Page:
Cougar’s head is round having erect ears. Its powerful forequarters, neck, and jaw serve to grasp and hold large prey. It has four retractable claws and one dewclaw on each forepaw plus four claws on hind paws. The larger front feet and claws are adaptations to clutching prey.
These animals can be almost as large as jaguars, but they are less muscular and not as powerfully built. They are normally larger than all felids except lions and tigers. Despite being larger in size they are not typically classified as the “big cats”, as they cannot roar, lacking the specialized larynx and hyoid apparatus of Panthera. If we compare cougars to “big cats”, they are often silent with minimal communication through vocalizations outside the mother-offspring relationship. Cougars sometimes voice low-pitched hisses, growls, and purrs, as well as chirps and whistles, many of which are comparable to those of domestic cats.
Cougars have plain color (hence the Latin name concolor) which can vary to a great extent between individuals and even between siblings. The coat is typically tawny, but ranges to silvery-grey or reddish, with lighter patches on the under body including the jaws, chin, and throat. Infant cubs are spotted and are born with blue eyes and rings on their tails; juveniles are pale, and dark spots remain on their flanks.
All-black coloring (melanism) has never been documented in cougars. The term “black panther” is used colloquially to refer to melanistic individuals of other species, particularly jaguars and leopards.
Hunting and diet
Cougars, an obligate carnivore (meaning it feeds exclusively on meat), can eat any animal they can catch, from insects to large ungulates (over 500 kg). A study on winter kills (from November to April) in Alberta showed that ungulates accounted for greater than 99 per cent of cougar’s diet. Another study revealed that elks are cougar’s most favorite food and the mule deer comes next. This study was conducted in Yellowstone National Park, which further shows that the prey base is normally shared with the gray wolves, with which the cat competes for resources.
Besides elks and mule deer cougar’s menu also include various species of deer, particularly in North America; white-tailed deer and even large moose are taken. Other animals, which are also on the cat’s list, are Bighorn Sheep, domestic horses, wild horses of Arizona and domestic livestock such as cattle and sheep. A survey of North America research found 68 per cent of prey species were ungulates, especially deer. It has also been observed that some cougars rarely kill bighorn sheep, while others rely heavily on it.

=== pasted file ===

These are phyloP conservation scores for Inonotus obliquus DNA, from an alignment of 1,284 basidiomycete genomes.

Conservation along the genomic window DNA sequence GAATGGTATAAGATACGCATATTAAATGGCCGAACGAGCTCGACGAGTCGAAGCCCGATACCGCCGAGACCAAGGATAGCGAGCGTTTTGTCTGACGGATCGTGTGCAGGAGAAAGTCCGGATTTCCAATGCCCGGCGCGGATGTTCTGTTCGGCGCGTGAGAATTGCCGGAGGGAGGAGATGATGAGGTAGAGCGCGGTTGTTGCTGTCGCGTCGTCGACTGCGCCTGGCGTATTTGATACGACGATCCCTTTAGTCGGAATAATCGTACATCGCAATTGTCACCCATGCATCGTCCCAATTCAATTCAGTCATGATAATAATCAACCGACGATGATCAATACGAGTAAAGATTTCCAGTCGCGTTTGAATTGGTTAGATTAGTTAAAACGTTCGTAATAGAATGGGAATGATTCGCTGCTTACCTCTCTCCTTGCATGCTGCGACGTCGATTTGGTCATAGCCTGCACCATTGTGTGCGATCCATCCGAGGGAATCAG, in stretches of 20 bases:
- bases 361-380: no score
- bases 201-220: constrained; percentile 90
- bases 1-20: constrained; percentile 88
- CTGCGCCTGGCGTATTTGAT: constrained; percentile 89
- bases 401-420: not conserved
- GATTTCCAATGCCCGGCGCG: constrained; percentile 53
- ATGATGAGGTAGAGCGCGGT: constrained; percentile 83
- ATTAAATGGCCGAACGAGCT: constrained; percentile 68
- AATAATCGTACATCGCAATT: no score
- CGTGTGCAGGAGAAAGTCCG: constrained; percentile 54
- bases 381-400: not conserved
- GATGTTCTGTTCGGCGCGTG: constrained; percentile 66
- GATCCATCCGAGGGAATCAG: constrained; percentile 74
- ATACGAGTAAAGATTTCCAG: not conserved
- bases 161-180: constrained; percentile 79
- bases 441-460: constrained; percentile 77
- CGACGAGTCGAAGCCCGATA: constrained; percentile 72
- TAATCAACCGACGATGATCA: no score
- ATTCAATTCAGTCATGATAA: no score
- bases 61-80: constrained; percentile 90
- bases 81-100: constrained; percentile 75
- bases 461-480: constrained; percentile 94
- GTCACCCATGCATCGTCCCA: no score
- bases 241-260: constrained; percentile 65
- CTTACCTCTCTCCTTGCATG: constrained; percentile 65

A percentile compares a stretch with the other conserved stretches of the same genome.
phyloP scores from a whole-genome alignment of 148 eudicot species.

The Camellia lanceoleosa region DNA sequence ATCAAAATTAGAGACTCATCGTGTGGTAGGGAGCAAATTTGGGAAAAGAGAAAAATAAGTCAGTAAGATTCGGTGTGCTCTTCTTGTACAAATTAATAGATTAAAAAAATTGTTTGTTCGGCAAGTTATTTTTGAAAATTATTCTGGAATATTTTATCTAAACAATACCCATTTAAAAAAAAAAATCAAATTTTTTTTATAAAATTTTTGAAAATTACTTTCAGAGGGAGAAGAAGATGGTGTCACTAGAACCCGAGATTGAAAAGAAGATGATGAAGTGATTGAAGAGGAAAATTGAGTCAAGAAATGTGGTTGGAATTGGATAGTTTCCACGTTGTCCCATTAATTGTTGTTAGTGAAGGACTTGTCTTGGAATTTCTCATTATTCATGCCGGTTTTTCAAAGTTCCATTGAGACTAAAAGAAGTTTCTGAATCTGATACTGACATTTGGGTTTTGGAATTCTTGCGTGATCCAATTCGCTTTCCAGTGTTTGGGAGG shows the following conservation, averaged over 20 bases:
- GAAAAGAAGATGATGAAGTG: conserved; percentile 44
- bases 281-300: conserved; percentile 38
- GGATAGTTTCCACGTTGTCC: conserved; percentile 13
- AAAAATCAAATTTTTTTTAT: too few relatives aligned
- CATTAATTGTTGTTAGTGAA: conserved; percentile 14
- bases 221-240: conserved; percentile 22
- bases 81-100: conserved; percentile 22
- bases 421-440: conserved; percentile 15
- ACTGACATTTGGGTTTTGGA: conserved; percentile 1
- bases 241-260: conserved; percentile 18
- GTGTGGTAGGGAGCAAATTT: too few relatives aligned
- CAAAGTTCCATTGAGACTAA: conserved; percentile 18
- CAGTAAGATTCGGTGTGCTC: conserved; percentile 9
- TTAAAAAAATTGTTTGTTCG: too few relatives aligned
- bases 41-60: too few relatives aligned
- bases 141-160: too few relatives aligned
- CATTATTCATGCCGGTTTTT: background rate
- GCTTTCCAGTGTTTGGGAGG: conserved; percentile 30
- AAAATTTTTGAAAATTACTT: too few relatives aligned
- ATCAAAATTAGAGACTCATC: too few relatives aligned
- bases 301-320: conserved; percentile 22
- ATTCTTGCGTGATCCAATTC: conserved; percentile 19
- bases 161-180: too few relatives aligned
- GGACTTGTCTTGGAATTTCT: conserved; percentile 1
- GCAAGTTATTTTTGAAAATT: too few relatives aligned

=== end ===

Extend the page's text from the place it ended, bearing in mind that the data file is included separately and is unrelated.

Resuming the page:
Cougars found in Central and South America rely less on deer for food. Here small to mid-size mammals make up much of the diet. They also include large rodents such as capybaras. Percentage of ungulates is just about 35 of total prey species. Decline in larger prey is perhaps due to the competition with jaguars, which are larger in size. In this part of the range other prey species include mice, hares and porcupines. Small reptiles and birds are also sometimes taken, but this is rarely recorded in North America.
This felid prefers habitat with dense underbrush and rocky areas for stalking, but can also live in open areas. It is territorial and persists at low population densities. For them territory size depends on terrain, vegetation and availability of food. Though it is a large predator, but is not always the dominant species in its range. The competitors it faces are jaguars, American Black Bear, grey wolf and the grizzly bear. Cougars are solitary cats and usually avoid people. Attacks on humans remain fairly rare, despite a recent increase in frequency.
Though capable of sprinting, cougars are typical ambush predators. They stalk through brush and trees, across ledges, or other covered spots, before pouncing onto the back of the victim and inflicting a suffocating neck bite. They break the neck of some of the smaller prey with a strong bite and momentum bearing the animal to the ground.
Usually they kill around one large ungulate every two week, but the time gap shortens in the case of females who are raising young, and may be as short as one kill every three days when cubs are nearly mature at around 15 months. After the kill is made cat usually drags it to a preferred spot, covers it with brush, and returns to feed over a period of days. It has been observed that cougars are non-scavenging cats and will rarely consume prey, which they have not killed.
Due to excessive hunting following the colonization of America by Europeans and the continuing development by humans in cougar habitat, populations have dropped in most parts of the animal’s range. In particular, it was extirpated in eastern North America in the beginning of the 20th century, except for an isolated sub-population in Florida. However, in recent decades, breeding populations have moved east into the far western parts of the Nebraska, Dakota and Oklahoma. Transient males have been confirmed in Minnesota (one was shot and killed here), Iowa, Wisconsin, the Upper Peninsula of Michigan and Illinois, where one was shot in the city limits of Chicago. In at least one instance it was observed as far east as Connecticut.
Following the various researches, the canonical Mammal Species of the World (3rd edition) has recognized six subspecies of cougar, five of which are found solely in Latin America. Till late 1980s, biologists used to claim as many as 32 subspecies; however, a recent genetic study of mitochondrial DNA found that many of the so called species are too similar to be recognized as distinct at a molecular level.